The first-ever TSMC European plant is being considered by the Taiwanese chipmaker, to be located in Dresden, Germany.
It is not envisaged that the plant would make chips for Apple, but the company says that at present “no possibility is being ruled out” …
The Taiwanese Semiconductor Manufacturing Company is the sole supplier of Apple’s A-series and M-series chips, thanks to its strong technical lead over rival chipmakers.
China’s increasingly militant attitude toward Taiwan has increased concerns about potential interference with the island’s exports, up to and including a potential Chinese blockade and invasion.
For that reason, TSMC has for some years been planning to diversify production, including at least two plants in Arizona, which will make some older chips for Apple. It’s also building a plant in Japan, in partnership with Sony.
So far, the Taiwanese company has been keen to keep its most advanced chip fabrication tech inside Taiwan, both to protect its intellectual property and because the smallest processes require a huge amount of financial investment, as well as oversight by a limited number of qualified personnel. However, it is working on building overseas plants for larger and older processes.
TSMC European plant
The Financial Times reports on plans for a TSMC European plant.
TSMC is in advanced talks with key suppliers about setting up its first potential European plant in the German city of Dresden […] The Taiwanese company is sending a team of senior executives to Germany early next year […]
The trip will be the second in six months by TSMC executives and a final decision on whether to invest billions of dollars in a plant, which could begin construction as early as 2024, is expected to follow soon after, the people said.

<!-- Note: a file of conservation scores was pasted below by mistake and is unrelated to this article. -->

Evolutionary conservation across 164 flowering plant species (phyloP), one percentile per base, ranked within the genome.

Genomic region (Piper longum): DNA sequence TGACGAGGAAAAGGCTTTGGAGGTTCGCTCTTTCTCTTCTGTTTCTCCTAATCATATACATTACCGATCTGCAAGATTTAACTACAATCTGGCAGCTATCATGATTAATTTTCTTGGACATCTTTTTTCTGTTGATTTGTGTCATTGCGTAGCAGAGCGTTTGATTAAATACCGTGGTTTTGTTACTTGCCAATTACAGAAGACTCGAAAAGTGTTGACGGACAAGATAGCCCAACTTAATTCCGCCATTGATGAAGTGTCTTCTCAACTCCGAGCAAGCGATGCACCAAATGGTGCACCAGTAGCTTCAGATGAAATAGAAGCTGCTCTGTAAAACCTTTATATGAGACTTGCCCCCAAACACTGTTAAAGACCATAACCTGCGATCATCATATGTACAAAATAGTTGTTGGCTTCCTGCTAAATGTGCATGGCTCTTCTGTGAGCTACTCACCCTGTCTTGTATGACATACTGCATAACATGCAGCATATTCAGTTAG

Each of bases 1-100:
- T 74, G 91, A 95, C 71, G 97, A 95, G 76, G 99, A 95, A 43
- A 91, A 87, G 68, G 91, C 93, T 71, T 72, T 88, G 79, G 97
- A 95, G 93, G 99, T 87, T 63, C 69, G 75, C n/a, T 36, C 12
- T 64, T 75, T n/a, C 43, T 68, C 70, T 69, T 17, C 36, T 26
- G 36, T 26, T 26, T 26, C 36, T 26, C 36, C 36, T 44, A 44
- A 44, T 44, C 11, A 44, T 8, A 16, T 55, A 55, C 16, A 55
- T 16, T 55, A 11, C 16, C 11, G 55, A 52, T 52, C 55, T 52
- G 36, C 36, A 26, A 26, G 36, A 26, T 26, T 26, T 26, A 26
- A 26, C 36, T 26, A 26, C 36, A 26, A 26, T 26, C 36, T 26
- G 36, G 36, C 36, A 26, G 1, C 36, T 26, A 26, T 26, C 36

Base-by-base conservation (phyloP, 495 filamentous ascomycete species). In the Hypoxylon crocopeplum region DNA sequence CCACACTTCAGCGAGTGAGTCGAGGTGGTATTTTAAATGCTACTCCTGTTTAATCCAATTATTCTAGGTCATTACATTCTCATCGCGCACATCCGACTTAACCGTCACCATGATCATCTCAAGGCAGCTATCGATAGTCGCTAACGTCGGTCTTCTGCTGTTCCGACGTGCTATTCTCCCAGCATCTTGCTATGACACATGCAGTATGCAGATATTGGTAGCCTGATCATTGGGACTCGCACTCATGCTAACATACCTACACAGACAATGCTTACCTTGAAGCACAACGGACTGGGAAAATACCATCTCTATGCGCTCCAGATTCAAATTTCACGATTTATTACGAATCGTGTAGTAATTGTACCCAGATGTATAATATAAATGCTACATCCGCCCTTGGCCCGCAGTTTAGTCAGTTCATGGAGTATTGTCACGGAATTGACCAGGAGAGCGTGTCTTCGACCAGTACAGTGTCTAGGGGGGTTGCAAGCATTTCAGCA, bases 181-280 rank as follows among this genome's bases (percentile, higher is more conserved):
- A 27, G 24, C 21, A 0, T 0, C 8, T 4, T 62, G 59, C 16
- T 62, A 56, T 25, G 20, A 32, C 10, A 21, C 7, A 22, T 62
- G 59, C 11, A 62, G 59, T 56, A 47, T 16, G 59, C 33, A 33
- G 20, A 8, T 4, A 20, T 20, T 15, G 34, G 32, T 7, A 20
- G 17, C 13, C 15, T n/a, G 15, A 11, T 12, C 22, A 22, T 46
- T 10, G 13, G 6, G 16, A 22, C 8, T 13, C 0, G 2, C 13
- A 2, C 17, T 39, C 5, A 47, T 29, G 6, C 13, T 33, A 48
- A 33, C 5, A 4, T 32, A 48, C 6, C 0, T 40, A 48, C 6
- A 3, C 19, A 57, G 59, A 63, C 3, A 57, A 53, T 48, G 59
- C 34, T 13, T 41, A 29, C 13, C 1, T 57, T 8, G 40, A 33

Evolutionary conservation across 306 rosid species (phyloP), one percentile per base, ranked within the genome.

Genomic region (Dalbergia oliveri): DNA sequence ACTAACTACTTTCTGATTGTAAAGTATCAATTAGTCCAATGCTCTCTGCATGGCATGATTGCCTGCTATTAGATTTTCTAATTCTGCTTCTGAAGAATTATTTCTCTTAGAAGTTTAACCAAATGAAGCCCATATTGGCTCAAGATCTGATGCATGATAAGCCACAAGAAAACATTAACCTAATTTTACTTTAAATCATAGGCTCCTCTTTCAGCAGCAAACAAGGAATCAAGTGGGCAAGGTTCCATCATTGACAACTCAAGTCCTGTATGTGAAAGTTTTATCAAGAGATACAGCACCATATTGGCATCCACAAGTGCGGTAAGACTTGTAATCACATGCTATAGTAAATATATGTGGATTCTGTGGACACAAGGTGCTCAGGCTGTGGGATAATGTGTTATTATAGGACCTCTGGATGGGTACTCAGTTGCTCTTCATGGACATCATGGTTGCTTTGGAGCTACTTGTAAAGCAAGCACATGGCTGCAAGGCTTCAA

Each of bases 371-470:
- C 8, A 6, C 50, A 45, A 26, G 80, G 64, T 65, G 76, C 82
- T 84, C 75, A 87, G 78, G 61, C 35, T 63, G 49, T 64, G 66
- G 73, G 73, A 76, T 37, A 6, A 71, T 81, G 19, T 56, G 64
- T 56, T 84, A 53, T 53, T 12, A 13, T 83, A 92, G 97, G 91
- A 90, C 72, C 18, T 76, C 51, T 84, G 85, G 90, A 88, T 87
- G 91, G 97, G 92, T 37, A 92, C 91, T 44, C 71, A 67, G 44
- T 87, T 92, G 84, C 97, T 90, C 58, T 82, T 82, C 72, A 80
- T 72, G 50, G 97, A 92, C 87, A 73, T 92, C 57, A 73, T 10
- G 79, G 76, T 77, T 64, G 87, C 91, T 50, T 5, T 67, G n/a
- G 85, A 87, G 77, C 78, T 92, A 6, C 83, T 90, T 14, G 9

The Arizona plants will be making 4nm chips in 2024, and 3nm in 2026. This two- to three-year lag behind Taiwan means the US plant won’t be able to make the latest A-series and M-series chips, but will be able to make them for older Apple devices still sold by the company.
At present, this won’t be the case for the planned Dresden plant. That is said to be focusing on supplying chips to the automotive industry, which use much larger processes – in the order of 22nm and 28nm. However, a TSMC spokesperson said that it wasn’t ruling out any possibility.
Government subsidies sought
One common factor for overseas TSMC plants is that the company seeks government subsidies to help out with the extremely high setup costs. In the US, the CHIPS Act created subsidies for chipmakers from any country to build US plants, and the European Union is on track to approve €43B ($45B) in subsidies for the same in Europe.
An additional concern, however, is whether too much simultaneous overseas expansion might stretch TSMC’s senior workforce too thinly. There are a limited number of engineers with the expertise needed to oversee the construction and operation of chipmaking plants, and working on plants in the US, Japan, and Germany might prove challenging. Sticking to older processes would reduce that strain.